Newspaper article International New York Times

Abbas Says Palestinians Will Abandon Oslo Accords

Newspaper article International New York Times

Abbas Says Palestinians Will Abandon Oslo Accords

Article excerpt

The president of the Palestinian Authority accused Israel of having violated the accords, which form the basis for the two-state solition to the Israeli-Palestinian conflict.

Demonstrating a new level of tension with Israel, President Mahmoud Abbas of the Palestinian Authority declared on Wednesday that it was no longer bound by the Oslo Accords and subsequent agreements that formed the basis for a two-state solution to the Israeli-Palestinian conflict.

In his annual General Assembly speech, Mr. Abbas accused Israel of having violated the accords and subsequent agreements that outline security, economic and other arrangements. He asserted that there was no reason that the Palestinians should remain faithful to them as long as the Israelis were not.

"We cannot continue to be bound by these signed agreements with Israel and Israel must assume fully all its responsibility as an occupying power," Mr. Abbas said.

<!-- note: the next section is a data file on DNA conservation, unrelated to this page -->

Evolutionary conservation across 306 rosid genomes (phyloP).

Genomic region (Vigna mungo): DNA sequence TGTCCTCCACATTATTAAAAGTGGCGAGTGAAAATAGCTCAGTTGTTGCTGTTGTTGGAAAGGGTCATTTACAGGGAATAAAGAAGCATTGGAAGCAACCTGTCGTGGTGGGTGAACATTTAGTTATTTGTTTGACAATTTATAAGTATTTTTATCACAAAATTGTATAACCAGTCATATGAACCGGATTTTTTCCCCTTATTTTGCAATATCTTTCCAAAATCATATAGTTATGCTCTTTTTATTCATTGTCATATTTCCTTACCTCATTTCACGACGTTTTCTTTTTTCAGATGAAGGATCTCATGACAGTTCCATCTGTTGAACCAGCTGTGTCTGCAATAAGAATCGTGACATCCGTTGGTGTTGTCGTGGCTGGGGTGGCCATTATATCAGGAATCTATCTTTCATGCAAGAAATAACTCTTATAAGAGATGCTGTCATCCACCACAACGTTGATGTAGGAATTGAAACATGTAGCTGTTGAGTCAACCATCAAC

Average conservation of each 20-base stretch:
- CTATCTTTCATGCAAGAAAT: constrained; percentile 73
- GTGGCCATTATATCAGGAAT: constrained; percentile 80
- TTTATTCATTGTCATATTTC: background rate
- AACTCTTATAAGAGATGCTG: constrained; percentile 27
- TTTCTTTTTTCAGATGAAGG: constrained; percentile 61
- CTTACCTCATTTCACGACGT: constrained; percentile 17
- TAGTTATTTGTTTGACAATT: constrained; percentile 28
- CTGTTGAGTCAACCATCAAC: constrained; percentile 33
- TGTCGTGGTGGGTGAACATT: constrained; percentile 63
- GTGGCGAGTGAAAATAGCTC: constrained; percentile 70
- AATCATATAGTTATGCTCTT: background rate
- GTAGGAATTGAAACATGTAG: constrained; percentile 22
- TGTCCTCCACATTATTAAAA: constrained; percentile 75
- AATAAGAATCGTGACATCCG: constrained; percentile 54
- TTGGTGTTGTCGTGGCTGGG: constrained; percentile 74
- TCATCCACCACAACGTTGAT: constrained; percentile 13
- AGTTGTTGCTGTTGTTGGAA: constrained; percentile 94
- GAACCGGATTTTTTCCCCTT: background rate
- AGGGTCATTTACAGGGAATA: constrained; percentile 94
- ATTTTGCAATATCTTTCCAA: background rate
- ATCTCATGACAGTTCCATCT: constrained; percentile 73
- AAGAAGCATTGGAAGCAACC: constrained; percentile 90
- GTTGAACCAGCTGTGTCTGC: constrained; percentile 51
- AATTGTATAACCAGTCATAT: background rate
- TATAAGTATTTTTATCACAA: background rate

There was no immediate reaction from the Israeli government. Officials said they were studying Mr. Abbas's speech.

There had been speculation, fed by Mr. Abbas's aides, that he would drop a "bombshell" announcement in his speech. While the announcement sounded serious, the practical effects were not immediately clear.

Khalil Shikaki, a leading Palestinian political analyst, said Mr. Abbas's declaration was "a big deal, no doubt," but would mean "absolutely nothing" on the ground "until he starts taking the steps he mentioned" to curtail security, economic, and civil coordination between Israel and the Palestinian Authority. He said Mr. Abbas would be under tremendous pressure from Palestinians to cut these ties but would probably take weeks or months to follow through.

Mr. Abbas delivered his speech against a backdrop of growing frustration among many Palestinians over the paralysis in peace negotiations with Israel, the most protracted conflict vexing the United Nations since its founding 70 years ago.

His own popularity within the Palestinian diaspora has suffered as a result. …

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